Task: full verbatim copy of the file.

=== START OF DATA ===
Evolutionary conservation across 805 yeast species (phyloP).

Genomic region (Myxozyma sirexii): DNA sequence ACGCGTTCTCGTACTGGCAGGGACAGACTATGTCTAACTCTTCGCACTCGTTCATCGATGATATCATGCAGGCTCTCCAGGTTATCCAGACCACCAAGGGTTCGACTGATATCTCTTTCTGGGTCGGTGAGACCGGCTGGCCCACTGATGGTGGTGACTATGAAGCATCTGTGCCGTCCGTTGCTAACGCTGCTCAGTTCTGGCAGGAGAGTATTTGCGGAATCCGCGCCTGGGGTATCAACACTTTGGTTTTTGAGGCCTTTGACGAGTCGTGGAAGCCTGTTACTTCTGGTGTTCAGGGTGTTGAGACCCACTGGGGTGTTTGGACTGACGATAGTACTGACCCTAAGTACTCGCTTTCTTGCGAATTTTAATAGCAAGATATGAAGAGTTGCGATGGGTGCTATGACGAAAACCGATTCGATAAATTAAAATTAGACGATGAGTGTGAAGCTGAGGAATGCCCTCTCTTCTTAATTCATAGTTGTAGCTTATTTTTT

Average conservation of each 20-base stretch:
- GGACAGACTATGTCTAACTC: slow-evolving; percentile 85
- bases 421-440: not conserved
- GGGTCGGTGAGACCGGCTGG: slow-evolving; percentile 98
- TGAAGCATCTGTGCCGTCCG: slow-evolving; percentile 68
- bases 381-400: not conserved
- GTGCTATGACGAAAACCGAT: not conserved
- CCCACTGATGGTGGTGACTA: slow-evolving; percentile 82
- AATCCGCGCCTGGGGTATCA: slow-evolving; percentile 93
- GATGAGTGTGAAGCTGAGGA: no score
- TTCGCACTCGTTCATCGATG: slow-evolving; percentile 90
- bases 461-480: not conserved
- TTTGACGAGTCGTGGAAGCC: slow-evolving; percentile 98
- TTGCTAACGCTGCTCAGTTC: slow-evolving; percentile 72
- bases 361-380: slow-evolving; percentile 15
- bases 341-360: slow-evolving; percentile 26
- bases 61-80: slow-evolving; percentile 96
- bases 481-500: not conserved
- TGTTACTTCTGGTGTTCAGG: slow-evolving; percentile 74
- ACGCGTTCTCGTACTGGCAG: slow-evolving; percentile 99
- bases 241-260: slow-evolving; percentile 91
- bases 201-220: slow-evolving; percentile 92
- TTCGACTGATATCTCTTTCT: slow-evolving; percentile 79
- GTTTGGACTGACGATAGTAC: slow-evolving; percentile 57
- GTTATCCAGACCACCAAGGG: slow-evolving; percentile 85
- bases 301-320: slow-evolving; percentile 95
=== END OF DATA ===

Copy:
Evolutionary conservation across 805 yeast species (phyloP).

Genomic region (Myxozyma sirexii): DNA sequence ACGCGTTCTCGTACTGGCAGGGACAGACTATGTCTAACTCTTCGCACTCGTTCATCGATGATATCATGCAGGCTCTCCAGGTTATCCAGACCACCAAGGGTTCGACTGATATCTCTTTCTGGGTCGGTGAGACCGGCTGGCCCACTGATGGTGGTGACTATGAAGCATCTGTGCCGTCCGTTGCTAACGCTGCTCAGTTCTGGCAGGAGAGTATTTGCGGAATCCGCGCCTGGGGTATCAACACTTTGGTTTTTGAGGCCTTTGACGAGTCGTGGAAGCCTGTTACTTCTGGTGTTCAGGGTGTTGAGACCCACTGGGGTGTTTGGACTGACGATAGTACTGACCCTAAGTACTCGCTTTCTTGCGAATTTTAATAGCAAGATATGAAGAGTTGCGATGGGTGCTATGACGAAAACCGATTCGATAAATTAAAATTAGACGATGAGTGTGAAGCTGAGGAATGCCCTCTCTTCTTAATTCATAGTTGTAGCTTATTTTTT

Average conservation of each 20-base stretch:
- GGACAGACTATGTCTAACTC: slow-evolving; percentile 85
- bases 421-440: not conserved
- GGGTCGGTGAGACCGGCTGG: slow-evolving; percentile 98
- TGAAGCATCTGTGCCGTCCG: slow-evolving; percentile 68
- bases 381-400: not conserved
- GTGCTATGACGAAAACCGAT: not conserved
- CCCACTGATGGTGGTGACTA: slow-evolving; percentile 82
- AATCCGCGCCTGGGGTATCA: slow-evolving; percentile 93
- GATGAGTGTGAAGCTGAGGA: no score
- TTCGCACTCGTTCATCGATG: slow-evolving; percentile 90
- bases 461-480: not conserved
- TTTGACGAGTCGTGGAAGCC: slow-evolving; percentile 98
- TTGCTAACGCTGCTCAGTTC: slow-evolving; percentile 72
- bases 361-380: slow-evolving; percentile 15
- bases 341-360: slow-evolving; percentile 26
- bases 61-80: slow-evolving; percentile 96
- bases 481-500: not conserved
- TGTTACTTCTGGTGTTCAGG: slow-evolving; percentile 74
- ACGCGTTCTCGTACTGGCAG: slow-evolving; percentile 99
- bases 241-260: slow-evolving; percentile 91
- bases 201-220: slow-evolving; percentile 92
- TTCGACTGATATCTCTTTCT: slow-evolving; percentile 79
- GTTTGGACTGACGATAGTAC: slow-evolving; percentile 57
- GTTATCCAGACCACCAAGGG: slow-evolving; percentile 85
- bases 301-320: slow-evolving; percentile 95